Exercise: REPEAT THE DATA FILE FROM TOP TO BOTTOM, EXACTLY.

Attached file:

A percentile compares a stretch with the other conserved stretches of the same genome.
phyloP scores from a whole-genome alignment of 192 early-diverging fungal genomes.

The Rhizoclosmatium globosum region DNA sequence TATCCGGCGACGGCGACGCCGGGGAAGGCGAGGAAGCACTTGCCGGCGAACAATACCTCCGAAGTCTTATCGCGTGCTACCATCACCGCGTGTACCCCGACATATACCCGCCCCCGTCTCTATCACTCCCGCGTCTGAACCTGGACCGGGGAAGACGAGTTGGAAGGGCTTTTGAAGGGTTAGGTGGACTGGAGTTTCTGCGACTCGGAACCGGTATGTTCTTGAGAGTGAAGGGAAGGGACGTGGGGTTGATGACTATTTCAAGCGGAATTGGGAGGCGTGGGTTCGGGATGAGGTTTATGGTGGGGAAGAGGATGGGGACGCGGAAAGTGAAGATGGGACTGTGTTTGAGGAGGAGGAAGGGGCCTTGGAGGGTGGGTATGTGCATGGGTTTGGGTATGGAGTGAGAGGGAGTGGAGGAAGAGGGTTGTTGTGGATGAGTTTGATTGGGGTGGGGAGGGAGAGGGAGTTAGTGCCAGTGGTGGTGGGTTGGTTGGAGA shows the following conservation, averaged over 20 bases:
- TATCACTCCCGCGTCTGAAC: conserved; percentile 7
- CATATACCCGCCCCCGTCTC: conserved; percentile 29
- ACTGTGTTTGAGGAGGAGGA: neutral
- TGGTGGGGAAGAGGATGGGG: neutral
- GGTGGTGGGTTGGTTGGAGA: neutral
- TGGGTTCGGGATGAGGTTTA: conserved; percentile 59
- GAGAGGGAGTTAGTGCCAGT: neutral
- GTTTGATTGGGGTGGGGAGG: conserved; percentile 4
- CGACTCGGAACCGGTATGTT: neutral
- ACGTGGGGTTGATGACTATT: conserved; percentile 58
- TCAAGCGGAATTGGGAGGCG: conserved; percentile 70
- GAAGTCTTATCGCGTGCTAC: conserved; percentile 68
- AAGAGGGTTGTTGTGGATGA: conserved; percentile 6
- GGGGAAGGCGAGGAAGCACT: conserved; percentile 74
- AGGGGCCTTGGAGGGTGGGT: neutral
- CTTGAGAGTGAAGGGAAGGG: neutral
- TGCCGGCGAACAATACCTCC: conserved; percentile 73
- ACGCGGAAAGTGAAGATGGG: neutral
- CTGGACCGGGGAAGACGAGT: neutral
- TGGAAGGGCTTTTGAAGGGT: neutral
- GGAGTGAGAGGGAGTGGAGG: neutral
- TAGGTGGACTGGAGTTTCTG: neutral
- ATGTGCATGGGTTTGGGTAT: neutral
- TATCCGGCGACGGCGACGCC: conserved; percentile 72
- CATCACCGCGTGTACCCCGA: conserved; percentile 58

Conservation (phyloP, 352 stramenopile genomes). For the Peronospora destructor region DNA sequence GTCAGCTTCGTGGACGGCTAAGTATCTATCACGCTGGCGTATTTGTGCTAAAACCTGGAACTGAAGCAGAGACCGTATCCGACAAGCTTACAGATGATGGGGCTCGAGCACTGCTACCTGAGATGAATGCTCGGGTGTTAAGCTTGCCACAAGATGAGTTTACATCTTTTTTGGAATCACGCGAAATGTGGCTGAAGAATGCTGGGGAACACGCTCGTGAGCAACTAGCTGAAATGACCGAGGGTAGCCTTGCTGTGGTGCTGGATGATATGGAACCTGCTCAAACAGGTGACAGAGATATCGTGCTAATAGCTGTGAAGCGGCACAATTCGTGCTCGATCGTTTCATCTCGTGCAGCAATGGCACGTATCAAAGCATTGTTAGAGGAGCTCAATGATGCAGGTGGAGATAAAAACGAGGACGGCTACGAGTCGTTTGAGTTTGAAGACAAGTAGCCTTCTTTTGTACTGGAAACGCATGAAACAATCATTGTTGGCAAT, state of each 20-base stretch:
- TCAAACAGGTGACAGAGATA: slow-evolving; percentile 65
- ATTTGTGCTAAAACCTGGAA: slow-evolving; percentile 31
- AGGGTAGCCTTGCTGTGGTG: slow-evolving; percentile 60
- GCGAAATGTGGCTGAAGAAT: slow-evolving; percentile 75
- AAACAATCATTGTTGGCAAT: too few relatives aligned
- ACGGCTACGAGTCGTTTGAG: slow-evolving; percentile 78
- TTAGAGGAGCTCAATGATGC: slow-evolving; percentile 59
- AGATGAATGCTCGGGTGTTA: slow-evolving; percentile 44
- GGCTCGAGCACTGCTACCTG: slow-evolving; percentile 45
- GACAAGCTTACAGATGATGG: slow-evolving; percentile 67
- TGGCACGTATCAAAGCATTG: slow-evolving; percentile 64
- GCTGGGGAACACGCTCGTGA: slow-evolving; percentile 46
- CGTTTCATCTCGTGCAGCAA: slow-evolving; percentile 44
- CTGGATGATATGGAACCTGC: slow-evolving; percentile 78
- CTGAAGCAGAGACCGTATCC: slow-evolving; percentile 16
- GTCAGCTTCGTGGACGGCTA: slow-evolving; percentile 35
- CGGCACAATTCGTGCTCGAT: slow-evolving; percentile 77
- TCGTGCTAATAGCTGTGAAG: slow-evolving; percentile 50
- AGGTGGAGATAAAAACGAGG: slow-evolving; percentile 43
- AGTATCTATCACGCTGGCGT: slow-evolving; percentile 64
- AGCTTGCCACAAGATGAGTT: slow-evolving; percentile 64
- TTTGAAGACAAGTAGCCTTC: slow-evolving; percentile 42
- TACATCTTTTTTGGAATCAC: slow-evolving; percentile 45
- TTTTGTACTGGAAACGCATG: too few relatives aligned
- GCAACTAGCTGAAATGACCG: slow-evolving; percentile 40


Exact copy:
A percentile compares a stretch with the other conserved stretches of the same genome.
phyloP scores from a whole-genome alignment of 192 early-diverging fungal genomes.

The Rhizoclosmatium globosum region DNA sequence TATCCGGCGACGGCGACGCCGGGGAAGGCGAGGAAGCACTTGCCGGCGAACAATACCTCCGAAGTCTTATCGCGTGCTACCATCACCGCGTGTACCCCGACATATACCCGCCCCCGTCTCTATCACTCCCGCGTCTGAACCTGGACCGGGGAAGACGAGTTGGAAGGGCTTTTGAAGGGTTAGGTGGACTGGAGTTTCTGCGACTCGGAACCGGTATGTTCTTGAGAGTGAAGGGAAGGGACGTGGGGTTGATGACTATTTCAAGCGGAATTGGGAGGCGTGGGTTCGGGATGAGGTTTATGGTGGGGAAGAGGATGGGGACGCGGAAAGTGAAGATGGGACTGTGTTTGAGGAGGAGGAAGGGGCCTTGGAGGGTGGGTATGTGCATGGGTTTGGGTATGGAGTGAGAGGGAGTGGAGGAAGAGGGTTGTTGTGGATGAGTTTGATTGGGGTGGGGAGGGAGAGGGAGTTAGTGCCAGTGGTGGTGGGTTGGTTGGAGA shows the following conservation, averaged over 20 bases:
- TATCACTCCCGCGTCTGAAC: conserved; percentile 7
- CATATACCCGCCCCCGTCTC: conserved; percentile 29
- ACTGTGTTTGAGGAGGAGGA: neutral
- TGGTGGGGAAGAGGATGGGG: neutral
- GGTGGTGGGTTGGTTGGAGA: neutral
- TGGGTTCGGGATGAGGTTTA: conserved; percentile 59
- GAGAGGGAGTTAGTGCCAGT: neutral
- GTTTGATTGGGGTGGGGAGG: conserved; percentile 4
- CGACTCGGAACCGGTATGTT: neutral
- ACGTGGGGTTGATGACTATT: conserved; percentile 58
- TCAAGCGGAATTGGGAGGCG: conserved; percentile 70
- GAAGTCTTATCGCGTGCTAC: conserved; percentile 68
- AAGAGGGTTGTTGTGGATGA: conserved; percentile 6
- GGGGAAGGCGAGGAAGCACT: conserved; percentile 74
- AGGGGCCTTGGAGGGTGGGT: neutral
- CTTGAGAGTGAAGGGAAGGG: neutral
- TGCCGGCGAACAATACCTCC: conserved; percentile 73
- ACGCGGAAAGTGAAGATGGG: neutral
- CTGGACCGGGGAAGACGAGT: neutral
- TGGAAGGGCTTTTGAAGGGT: neutral
- GGAGTGAGAGGGAGTGGAGG: neutral
- TAGGTGGACTGGAGTTTCTG: neutral
- ATGTGCATGGGTTTGGGTAT: neutral
- TATCCGGCGACGGCGACGCC: conserved; percentile 72
- CATCACCGCGTGTACCCCGA: conserved; percentile 58

Conservation (phyloP, 352 stramenopile genomes). For the Peronospora destructor region DNA sequence GTCAGCTTCGTGGACGGCTAAGTATCTATCACGCTGGCGTATTTGTGCTAAAACCTGGAACTGAAGCAGAGACCGTATCCGACAAGCTTACAGATGATGGGGCTCGAGCACTGCTACCTGAGATGAATGCTCGGGTGTTAAGCTTGCCACAAGATGAGTTTACATCTTTTTTGGAATCACGCGAAATGTGGCTGAAGAATGCTGGGGAACACGCTCGTGAGCAACTAGCTGAAATGACCGAGGGTAGCCTTGCTGTGGTGCTGGATGATATGGAACCTGCTCAAACAGGTGACAGAGATATCGTGCTAATAGCTGTGAAGCGGCACAATTCGTGCTCGATCGTTTCATCTCGTGCAGCAATGGCACGTATCAAAGCATTGTTAGAGGAGCTCAATGATGCAGGTGGAGATAAAAACGAGGACGGCTACGAGTCGTTTGAGTTTGAAGACAAGTAGCCTTCTTTTGTACTGGAAACGCATGAAACAATCATTGTTGGCAAT, state of each 20-base stretch:
- TCAAACAGGTGACAGAGATA: slow-evolving; percentile 65
- ATTTGTGCTAAAACCTGGAA: slow-evolving; percentile 31
- AGGGTAGCCTTGCTGTGGTG: slow-evolving; percentile 60
- GCGAAATGTGGCTGAAGAAT: slow-evolving; percentile 75
- AAACAATCATTGTTGGCAAT: too few relatives aligned
- ACGGCTACGAGTCGTTTGAG: slow-evolving; percentile 78
- TTAGAGGAGCTCAATGATGC: slow-evolving; percentile 59
- AGATGAATGCTCGGGTGTTA: slow-evolving; percentile 44
- GGCTCGAGCACTGCTACCTG: slow-evolving; percentile 45
- GACAAGCTTACAGATGATGG: slow-evolving; percentile 67
- TGGCACGTATCAAAGCATTG: slow-evolving; percentile 64
- GCTGGGGAACACGCTCGTGA: slow-evolving; percentile 46
- CGTTTCATCTCGTGCAGCAA: slow-evolving; percentile 44
- CTGGATGATATGGAACCTGC: slow-evolving; percentile 78
- CTGAAGCAGAGACCGTATCC: slow-evolving; percentile 16
- GTCAGCTTCGTGGACGGCTA: slow-evolving; percentile 35
- CGGCACAATTCGTGCTCGAT: slow-evolving; percentile 77
- TCGTGCTAATAGCTGTGAAG: slow-evolving; percentile 50
- AGGTGGAGATAAAAACGAGG: slow-evolving; percentile 43
- AGTATCTATCACGCTGGCGT: slow-evolving; percentile 64
- AGCTTGCCACAAGATGAGTT: slow-evolving; percentile 64
- TTTGAAGACAAGTAGCCTTC: slow-evolving; percentile 42
- TACATCTTTTTTGGAATCAC: slow-evolving; percentile 45
- TTTTGTACTGGAAACGCATG: too few relatives aligned
- GCAACTAGCTGAAATGACCG: slow-evolving; percentile 40